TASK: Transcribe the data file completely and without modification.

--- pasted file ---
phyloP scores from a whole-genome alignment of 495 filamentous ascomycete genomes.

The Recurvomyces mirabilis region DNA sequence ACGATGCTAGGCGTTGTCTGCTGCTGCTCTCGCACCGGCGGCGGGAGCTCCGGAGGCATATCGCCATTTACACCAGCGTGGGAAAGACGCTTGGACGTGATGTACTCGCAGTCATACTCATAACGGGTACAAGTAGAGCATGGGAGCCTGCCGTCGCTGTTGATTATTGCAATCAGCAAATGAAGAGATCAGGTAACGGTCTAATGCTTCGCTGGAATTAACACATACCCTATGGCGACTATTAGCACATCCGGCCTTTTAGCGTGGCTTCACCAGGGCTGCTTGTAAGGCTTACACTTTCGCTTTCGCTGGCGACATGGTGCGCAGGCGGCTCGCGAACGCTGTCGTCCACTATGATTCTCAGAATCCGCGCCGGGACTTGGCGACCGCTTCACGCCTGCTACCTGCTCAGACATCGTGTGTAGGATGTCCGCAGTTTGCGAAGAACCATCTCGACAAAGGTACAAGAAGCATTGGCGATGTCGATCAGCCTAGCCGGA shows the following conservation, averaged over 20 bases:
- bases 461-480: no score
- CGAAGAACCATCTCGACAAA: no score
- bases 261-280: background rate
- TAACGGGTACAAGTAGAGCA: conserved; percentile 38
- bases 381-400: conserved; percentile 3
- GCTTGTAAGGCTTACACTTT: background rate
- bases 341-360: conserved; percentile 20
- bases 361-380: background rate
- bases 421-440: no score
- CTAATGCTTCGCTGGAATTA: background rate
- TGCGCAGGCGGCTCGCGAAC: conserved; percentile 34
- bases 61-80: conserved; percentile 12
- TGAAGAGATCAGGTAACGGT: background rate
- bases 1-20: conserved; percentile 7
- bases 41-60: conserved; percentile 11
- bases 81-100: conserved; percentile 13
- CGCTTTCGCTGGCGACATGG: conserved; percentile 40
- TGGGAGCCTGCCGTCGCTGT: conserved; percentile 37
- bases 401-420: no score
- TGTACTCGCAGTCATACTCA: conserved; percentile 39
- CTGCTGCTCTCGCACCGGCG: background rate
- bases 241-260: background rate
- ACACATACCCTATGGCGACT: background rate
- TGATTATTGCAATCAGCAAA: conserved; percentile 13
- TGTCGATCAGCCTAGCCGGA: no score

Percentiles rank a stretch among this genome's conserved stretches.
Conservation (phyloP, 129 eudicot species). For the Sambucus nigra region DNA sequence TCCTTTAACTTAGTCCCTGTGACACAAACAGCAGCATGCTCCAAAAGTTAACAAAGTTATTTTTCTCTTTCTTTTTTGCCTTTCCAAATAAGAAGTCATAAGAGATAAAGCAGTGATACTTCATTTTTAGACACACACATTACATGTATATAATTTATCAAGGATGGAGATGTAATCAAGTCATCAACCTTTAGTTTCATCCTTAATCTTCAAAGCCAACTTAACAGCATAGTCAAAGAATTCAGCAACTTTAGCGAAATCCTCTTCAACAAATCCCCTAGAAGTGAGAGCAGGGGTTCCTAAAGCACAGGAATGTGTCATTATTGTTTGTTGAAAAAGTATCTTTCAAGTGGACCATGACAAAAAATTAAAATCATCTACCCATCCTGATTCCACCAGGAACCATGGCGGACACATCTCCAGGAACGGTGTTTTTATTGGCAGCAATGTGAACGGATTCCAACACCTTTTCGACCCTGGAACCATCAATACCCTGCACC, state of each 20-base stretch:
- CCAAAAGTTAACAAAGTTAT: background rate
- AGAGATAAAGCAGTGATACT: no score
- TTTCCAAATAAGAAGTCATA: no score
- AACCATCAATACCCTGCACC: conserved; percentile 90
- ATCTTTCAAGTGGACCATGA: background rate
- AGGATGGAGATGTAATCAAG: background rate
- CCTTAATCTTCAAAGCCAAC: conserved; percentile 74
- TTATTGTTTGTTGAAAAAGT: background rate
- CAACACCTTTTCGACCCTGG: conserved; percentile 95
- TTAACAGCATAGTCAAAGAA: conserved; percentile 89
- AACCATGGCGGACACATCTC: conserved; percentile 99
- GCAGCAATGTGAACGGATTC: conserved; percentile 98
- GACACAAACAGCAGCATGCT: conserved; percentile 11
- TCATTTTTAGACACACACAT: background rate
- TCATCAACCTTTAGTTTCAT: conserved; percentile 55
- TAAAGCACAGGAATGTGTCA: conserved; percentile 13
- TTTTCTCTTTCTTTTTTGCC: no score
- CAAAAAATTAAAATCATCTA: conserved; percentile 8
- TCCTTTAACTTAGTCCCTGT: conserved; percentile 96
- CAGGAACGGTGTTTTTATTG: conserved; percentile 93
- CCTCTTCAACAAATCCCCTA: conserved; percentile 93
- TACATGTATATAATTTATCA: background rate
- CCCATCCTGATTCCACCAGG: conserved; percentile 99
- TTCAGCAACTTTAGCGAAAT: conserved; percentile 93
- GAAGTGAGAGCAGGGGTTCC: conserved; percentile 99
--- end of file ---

phyloP scores from a whole-genome alignment of 495 filamentous ascomycete genomes.

The Recurvomyces mirabilis region DNA sequence ACGATGCTAGGCGTTGTCTGCTGCTGCTCTCGCACCGGCGGCGGGAGCTCCGGAGGCATATCGCCATTTACACCAGCGTGGGAAAGACGCTTGGACGTGATGTACTCGCAGTCATACTCATAACGGGTACAAGTAGAGCATGGGAGCCTGCCGTCGCTGTTGATTATTGCAATCAGCAAATGAAGAGATCAGGTAACGGTCTAATGCTTCGCTGGAATTAACACATACCCTATGGCGACTATTAGCACATCCGGCCTTTTAGCGTGGCTTCACCAGGGCTGCTTGTAAGGCTTACACTTTCGCTTTCGCTGGCGACATGGTGCGCAGGCGGCTCGCGAACGCTGTCGTCCACTATGATTCTCAGAATCCGCGCCGGGACTTGGCGACCGCTTCACGCCTGCTACCTGCTCAGACATCGTGTGTAGGATGTCCGCAGTTTGCGAAGAACCATCTCGACAAAGGTACAAGAAGCATTGGCGATGTCGATCAGCCTAGCCGGA shows the following conservation, averaged over 20 bases:
- bases 461-480: no score
- CGAAGAACCATCTCGACAAA: no score
- bases 261-280: background rate
- TAACGGGTACAAGTAGAGCA: conserved; percentile 38
- bases 381-400: conserved; percentile 3
- GCTTGTAAGGCTTACACTTT: background rate
- bases 341-360: conserved; percentile 20
- bases 361-380: background rate
- bases 421-440: no score
- CTAATGCTTCGCTGGAATTA: background rate
- TGCGCAGGCGGCTCGCGAAC: conserved; percentile 34
- bases 61-80: conserved; percentile 12
- TGAAGAGATCAGGTAACGGT: background rate
- bases 1-20: conserved; percentile 7
- bases 41-60: conserved; percentile 11
- bases 81-100: conserved; percentile 13
- CGCTTTCGCTGGCGACATGG: conserved; percentile 40
- TGGGAGCCTGCCGTCGCTGT: conserved; percentile 37
- bases 401-420: no score
- TGTACTCGCAGTCATACTCA: conserved; percentile 39
- CTGCTGCTCTCGCACCGGCG: background rate
- bases 241-260: background rate
- ACACATACCCTATGGCGACT: background rate
- TGATTATTGCAATCAGCAAA: conserved; percentile 13
- TGTCGATCAGCCTAGCCGGA: no score

Percentiles rank a stretch among this genome's conserved stretches.
Conservation (phyloP, 129 eudicot species). For the Sambucus nigra region DNA sequence TCCTTTAACTTAGTCCCTGTGACACAAACAGCAGCATGCTCCAAAAGTTAACAAAGTTATTTTTCTCTTTCTTTTTTGCCTTTCCAAATAAGAAGTCATAAGAGATAAAGCAGTGATACTTCATTTTTAGACACACACATTACATGTATATAATTTATCAAGGATGGAGATGTAATCAAGTCATCAACCTTTAGTTTCATCCTTAATCTTCAAAGCCAACTTAACAGCATAGTCAAAGAATTCAGCAACTTTAGCGAAATCCTCTTCAACAAATCCCCTAGAAGTGAGAGCAGGGGTTCCTAAAGCACAGGAATGTGTCATTATTGTTTGTTGAAAAAGTATCTTTCAAGTGGACCATGACAAAAAATTAAAATCATCTACCCATCCTGATTCCACCAGGAACCATGGCGGACACATCTCCAGGAACGGTGTTTTTATTGGCAGCAATGTGAACGGATTCCAACACCTTTTCGACCCTGGAACCATCAATACCCTGCACC, state of each 20-base stretch:
- CCAAAAGTTAACAAAGTTAT: background rate
- AGAGATAAAGCAGTGATACT: no score
- TTTCCAAATAAGAAGTCATA: no score
- AACCATCAATACCCTGCACC: conserved; percentile 90
- ATCTTTCAAGTGGACCATGA: background rate
- AGGATGGAGATGTAATCAAG: background rate
- CCTTAATCTTCAAAGCCAAC: conserved; percentile 74
- TTATTGTTTGTTGAAAAAGT: background rate
- CAACACCTTTTCGACCCTGG: conserved; percentile 95
- TTAACAGCATAGTCAAAGAA: conserved; percentile 89
- AACCATGGCGGACACATCTC: conserved; percentile 99
- GCAGCAATGTGAACGGATTC: conserved; percentile 98
- GACACAAACAGCAGCATGCT: conserved; percentile 11
- TCATTTTTAGACACACACAT: background rate
- TCATCAACCTTTAGTTTCAT: conserved; percentile 55
- TAAAGCACAGGAATGTGTCA: conserved; percentile 13
- TTTTCTCTTTCTTTTTTGCC: no score
- CAAAAAATTAAAATCATCTA: conserved; percentile 8
- TCCTTTAACTTAGTCCCTGT: conserved; percentile 96
- CAGGAACGGTGTTTTTATTG: conserved; percentile 93
- CCTCTTCAACAAATCCCCTA: conserved; percentile 93
- TACATGTATATAATTTATCA: background rate
- CCCATCCTGATTCCACCAGG: conserved; percentile 99
- TTCAGCAACTTTAGCGAAAT: conserved; percentile 93
- GAAGTGAGAGCAGGGGTTCC: conserved; percentile 99